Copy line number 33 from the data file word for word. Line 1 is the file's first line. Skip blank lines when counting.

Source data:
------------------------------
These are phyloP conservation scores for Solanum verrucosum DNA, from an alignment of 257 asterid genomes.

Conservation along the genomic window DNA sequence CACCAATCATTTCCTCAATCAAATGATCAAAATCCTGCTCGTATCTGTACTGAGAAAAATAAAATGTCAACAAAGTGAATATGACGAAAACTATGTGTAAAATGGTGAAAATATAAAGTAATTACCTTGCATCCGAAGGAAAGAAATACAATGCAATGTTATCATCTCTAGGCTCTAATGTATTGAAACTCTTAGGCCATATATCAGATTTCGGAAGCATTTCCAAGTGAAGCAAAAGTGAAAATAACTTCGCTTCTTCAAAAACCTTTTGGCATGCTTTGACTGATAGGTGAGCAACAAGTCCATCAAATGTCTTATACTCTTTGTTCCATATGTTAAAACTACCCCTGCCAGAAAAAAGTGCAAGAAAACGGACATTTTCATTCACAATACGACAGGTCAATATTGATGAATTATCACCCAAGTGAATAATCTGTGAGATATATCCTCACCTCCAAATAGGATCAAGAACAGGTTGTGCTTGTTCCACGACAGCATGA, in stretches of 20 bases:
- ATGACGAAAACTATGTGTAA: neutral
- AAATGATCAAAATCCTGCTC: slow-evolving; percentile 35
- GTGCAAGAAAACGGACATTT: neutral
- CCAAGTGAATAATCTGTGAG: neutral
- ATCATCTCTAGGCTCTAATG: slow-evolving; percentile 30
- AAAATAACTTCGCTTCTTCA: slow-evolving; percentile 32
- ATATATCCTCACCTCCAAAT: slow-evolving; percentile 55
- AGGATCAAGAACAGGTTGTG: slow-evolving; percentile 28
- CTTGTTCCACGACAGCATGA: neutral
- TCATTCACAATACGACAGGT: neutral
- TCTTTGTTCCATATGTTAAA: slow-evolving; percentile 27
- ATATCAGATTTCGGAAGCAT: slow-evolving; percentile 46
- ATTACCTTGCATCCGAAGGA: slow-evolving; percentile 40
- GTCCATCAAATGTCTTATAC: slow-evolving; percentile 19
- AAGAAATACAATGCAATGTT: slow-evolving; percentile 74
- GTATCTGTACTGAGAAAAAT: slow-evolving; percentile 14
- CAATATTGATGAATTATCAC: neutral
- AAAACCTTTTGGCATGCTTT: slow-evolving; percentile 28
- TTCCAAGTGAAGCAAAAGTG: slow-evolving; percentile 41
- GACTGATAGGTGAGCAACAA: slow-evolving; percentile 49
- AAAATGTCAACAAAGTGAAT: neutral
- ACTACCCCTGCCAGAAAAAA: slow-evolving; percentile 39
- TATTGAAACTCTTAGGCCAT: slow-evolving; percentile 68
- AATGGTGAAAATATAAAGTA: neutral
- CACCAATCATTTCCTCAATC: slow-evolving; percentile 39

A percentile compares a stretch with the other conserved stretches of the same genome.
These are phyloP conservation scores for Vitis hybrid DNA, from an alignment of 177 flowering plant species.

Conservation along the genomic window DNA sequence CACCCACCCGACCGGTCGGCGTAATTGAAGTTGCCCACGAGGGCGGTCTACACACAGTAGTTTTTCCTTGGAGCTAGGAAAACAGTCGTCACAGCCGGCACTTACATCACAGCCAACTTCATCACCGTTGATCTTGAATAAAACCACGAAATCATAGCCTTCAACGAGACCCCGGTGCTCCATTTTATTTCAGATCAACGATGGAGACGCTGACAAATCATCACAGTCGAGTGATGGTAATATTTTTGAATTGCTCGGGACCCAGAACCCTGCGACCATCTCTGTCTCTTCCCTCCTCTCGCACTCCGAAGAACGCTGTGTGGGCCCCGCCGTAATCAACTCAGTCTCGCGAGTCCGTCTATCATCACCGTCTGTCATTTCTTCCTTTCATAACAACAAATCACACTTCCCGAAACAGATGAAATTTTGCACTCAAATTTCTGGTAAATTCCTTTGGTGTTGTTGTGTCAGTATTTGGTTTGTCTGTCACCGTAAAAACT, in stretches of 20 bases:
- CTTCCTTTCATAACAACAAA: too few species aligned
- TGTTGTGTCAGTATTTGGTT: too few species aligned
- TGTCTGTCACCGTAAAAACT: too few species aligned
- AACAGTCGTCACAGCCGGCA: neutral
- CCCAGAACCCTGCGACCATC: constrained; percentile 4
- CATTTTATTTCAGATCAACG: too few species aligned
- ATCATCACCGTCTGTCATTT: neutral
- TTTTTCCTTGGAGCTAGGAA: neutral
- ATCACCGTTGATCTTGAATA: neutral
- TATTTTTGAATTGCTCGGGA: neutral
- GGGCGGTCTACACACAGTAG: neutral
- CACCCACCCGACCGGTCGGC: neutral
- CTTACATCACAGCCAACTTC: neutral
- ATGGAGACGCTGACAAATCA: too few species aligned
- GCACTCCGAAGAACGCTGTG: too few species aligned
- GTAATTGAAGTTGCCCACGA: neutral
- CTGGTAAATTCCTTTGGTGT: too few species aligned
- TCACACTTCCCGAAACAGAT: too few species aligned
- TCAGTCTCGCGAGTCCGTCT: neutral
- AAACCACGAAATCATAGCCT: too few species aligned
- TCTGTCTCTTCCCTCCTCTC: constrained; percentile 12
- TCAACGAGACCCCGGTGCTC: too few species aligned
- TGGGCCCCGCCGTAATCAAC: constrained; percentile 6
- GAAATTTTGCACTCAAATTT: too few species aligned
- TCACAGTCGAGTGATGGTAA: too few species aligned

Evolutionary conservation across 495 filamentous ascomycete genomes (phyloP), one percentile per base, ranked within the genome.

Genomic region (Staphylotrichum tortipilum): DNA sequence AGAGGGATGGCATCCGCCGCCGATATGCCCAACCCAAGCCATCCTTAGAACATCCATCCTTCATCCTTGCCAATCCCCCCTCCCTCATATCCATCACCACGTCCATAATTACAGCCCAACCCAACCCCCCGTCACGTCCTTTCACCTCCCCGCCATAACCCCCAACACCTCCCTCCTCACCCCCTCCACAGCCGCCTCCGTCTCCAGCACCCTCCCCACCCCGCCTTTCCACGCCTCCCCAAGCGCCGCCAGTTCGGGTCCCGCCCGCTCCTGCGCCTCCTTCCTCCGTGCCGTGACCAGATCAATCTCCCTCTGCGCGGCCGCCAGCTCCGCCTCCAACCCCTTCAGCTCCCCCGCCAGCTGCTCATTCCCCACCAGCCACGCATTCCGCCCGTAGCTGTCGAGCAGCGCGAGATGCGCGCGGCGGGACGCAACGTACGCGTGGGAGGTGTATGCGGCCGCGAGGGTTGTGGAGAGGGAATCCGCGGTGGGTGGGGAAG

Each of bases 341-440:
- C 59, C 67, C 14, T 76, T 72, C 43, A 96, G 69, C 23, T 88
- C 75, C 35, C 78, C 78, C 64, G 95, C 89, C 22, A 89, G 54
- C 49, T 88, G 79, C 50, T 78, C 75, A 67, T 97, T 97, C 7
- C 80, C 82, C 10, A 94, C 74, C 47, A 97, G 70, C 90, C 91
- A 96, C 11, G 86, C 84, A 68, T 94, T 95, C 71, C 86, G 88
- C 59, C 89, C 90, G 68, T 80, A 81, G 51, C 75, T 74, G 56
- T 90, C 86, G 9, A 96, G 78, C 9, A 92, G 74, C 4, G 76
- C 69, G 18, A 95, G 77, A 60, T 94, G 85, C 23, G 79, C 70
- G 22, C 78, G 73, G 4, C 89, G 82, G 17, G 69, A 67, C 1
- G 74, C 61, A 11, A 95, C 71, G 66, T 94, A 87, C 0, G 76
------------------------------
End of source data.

- TGTCTGTCACCGTAAAAACT: too few species aligned